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Military Continues to Move Forward on Clean Energy

Peter Lehner's picture

I am the Executive Director of NRDC. The position is my second at NRDC. Beginning in 1994, I led the Clean Water Program for five years, before leaving in 1999 to serve as the head of the...

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  • Dec 3, 2013

Military Energy Investment

Speaking at a conference on international security last week, Secretary of Defense Chuck Hagel said: “Climate change does not directly cause conflict, but it can add to the challenges of global instability, hunger, poverty, and conflict. Food and water shortages, pandemic disease, disputes over refugees and resources, more severe natural disasters — all place additional burdens on economies, societies, and institutions around the world.”

In other words, climate change, in addition to the toll it takes on our health and the economy, also poses risks to national security. The Department of Defense has been addressing the military challenges posed by climate change for more than a decade. In recent years, the DOD has embraced a strategy that will improve energy efficiency in the military, explore and develop new energy technologies, and expand the use of renewable energy on bases and in the field. The Navy and Air Force are aiming to get half their energy from alternative sources by 2020.  The Marines have set a goal to be 50 percent more fuel-efficient in the battlefield by 2025. The Army’s goal is to use 25 percent renewable energy by 2015. The military’s direction is clear: a focus on clean energy and efficiency makes for a more nimble, effective fighting force. Secretary Hagel’s speech signals his commitment to continue on this track, and reinforces the essential role clean energy plays in achieving our national security goals, while reaping benefits for the economy and our environment.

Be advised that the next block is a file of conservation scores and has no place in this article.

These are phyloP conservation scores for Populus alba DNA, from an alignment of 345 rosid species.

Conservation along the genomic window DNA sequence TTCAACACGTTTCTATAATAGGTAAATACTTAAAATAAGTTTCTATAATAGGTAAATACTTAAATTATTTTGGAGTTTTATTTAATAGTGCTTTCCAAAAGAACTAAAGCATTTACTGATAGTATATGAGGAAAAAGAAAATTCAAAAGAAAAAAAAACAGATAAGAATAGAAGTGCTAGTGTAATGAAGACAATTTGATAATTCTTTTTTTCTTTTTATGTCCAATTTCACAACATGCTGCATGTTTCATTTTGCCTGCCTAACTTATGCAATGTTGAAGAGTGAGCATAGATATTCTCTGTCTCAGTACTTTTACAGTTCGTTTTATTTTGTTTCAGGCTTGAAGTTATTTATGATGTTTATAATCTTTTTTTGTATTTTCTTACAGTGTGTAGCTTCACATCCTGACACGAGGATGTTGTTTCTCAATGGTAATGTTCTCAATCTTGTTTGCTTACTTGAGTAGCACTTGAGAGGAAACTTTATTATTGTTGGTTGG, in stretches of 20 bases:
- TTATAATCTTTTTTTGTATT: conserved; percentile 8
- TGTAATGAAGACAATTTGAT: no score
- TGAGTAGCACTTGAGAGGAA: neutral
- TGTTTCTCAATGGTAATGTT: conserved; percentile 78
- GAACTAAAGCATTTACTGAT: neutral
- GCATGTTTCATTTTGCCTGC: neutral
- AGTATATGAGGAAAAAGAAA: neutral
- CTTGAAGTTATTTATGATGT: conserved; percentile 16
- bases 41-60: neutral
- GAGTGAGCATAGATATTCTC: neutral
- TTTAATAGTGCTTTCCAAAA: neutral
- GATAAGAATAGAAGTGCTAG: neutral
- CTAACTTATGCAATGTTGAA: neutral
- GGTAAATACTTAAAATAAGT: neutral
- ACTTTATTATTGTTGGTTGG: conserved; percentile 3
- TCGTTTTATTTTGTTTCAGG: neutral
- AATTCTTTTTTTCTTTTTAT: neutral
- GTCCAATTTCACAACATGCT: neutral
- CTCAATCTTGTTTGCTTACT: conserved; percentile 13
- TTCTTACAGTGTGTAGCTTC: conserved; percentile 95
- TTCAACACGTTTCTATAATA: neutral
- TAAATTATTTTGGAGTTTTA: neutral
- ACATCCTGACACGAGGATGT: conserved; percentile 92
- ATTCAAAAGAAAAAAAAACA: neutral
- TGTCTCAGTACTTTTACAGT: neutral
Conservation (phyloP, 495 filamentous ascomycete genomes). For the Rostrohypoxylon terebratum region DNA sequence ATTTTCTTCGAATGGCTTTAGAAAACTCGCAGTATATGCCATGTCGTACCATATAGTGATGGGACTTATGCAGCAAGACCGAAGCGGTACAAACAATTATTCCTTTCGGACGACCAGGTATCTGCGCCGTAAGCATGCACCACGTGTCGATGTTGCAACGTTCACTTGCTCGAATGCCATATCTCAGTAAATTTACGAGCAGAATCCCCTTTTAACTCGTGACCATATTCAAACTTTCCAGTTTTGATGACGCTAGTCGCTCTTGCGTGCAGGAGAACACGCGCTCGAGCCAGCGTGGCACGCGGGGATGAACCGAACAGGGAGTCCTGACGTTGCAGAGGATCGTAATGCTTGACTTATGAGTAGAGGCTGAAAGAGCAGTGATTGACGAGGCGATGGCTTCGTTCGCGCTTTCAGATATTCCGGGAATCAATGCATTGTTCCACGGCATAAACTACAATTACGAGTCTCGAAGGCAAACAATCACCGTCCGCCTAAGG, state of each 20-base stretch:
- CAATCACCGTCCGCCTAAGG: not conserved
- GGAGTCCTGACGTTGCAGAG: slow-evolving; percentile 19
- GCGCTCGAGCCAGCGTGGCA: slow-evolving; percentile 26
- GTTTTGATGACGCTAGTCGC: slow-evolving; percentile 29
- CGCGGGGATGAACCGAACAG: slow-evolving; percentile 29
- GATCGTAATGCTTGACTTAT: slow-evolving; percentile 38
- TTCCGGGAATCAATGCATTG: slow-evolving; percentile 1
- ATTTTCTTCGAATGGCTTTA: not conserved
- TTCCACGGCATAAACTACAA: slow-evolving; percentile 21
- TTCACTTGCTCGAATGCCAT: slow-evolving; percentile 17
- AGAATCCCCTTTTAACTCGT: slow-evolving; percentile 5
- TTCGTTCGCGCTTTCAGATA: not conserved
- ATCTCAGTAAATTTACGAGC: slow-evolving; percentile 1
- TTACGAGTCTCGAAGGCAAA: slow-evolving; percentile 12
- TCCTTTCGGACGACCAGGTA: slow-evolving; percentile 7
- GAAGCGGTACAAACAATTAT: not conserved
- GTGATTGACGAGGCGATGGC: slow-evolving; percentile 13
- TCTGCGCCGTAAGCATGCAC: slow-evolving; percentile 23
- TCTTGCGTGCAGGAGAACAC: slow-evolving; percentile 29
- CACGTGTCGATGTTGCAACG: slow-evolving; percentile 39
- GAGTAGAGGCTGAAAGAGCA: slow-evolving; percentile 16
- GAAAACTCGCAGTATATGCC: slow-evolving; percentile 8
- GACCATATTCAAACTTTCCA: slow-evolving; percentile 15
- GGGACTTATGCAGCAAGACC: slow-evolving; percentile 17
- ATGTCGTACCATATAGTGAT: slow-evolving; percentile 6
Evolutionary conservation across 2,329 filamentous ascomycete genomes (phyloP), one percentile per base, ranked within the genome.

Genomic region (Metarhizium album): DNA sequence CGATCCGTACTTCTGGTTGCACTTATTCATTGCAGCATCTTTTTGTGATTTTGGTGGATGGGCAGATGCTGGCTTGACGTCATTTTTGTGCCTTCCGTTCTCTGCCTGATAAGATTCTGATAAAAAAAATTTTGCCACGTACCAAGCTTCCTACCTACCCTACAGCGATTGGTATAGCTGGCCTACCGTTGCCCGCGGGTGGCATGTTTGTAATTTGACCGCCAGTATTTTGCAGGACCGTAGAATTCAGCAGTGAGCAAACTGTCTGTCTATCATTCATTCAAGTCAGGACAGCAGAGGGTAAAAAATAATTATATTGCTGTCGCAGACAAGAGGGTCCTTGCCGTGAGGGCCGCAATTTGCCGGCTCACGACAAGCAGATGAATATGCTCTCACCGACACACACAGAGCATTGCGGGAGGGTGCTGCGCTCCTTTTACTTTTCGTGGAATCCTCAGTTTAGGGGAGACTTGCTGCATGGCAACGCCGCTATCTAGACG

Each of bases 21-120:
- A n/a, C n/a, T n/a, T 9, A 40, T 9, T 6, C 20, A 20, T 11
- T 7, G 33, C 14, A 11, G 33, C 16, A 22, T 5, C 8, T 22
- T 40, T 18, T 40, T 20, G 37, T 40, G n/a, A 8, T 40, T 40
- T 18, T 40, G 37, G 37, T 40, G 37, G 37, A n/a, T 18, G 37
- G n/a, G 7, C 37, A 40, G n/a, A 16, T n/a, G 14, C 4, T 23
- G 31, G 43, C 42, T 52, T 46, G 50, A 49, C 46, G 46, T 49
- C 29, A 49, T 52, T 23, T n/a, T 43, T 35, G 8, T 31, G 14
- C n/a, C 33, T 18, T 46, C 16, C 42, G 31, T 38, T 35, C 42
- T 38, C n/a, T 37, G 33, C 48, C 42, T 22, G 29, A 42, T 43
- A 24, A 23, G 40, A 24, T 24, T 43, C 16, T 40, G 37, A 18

The U.S. Military Academy at West Point, one of five Army bases seeking to achieve net-zero energy use, recently issued a draft plan to improve energy efficiency and generate renewable energy on site. NRDC has been helping advise academy faculty and personnel on clean energy for the past two years. Options under consideration at West Point include installing solar panels on the field house roof (without covering up slogans that say “SINK NAVY!” and “BEAT AIR FORCE!”), solar hot water, geothermal heat pumps, and combined heat and power systems that provide electricity, heating and cooling efficiently. West Point already has two small solar installations and a wind turbine. The draft plan represents a major push forward. The plan’s authors write, “…addressing energy security and sustainability is operationally necessary, financially prudent and essential to mission accomplishment.”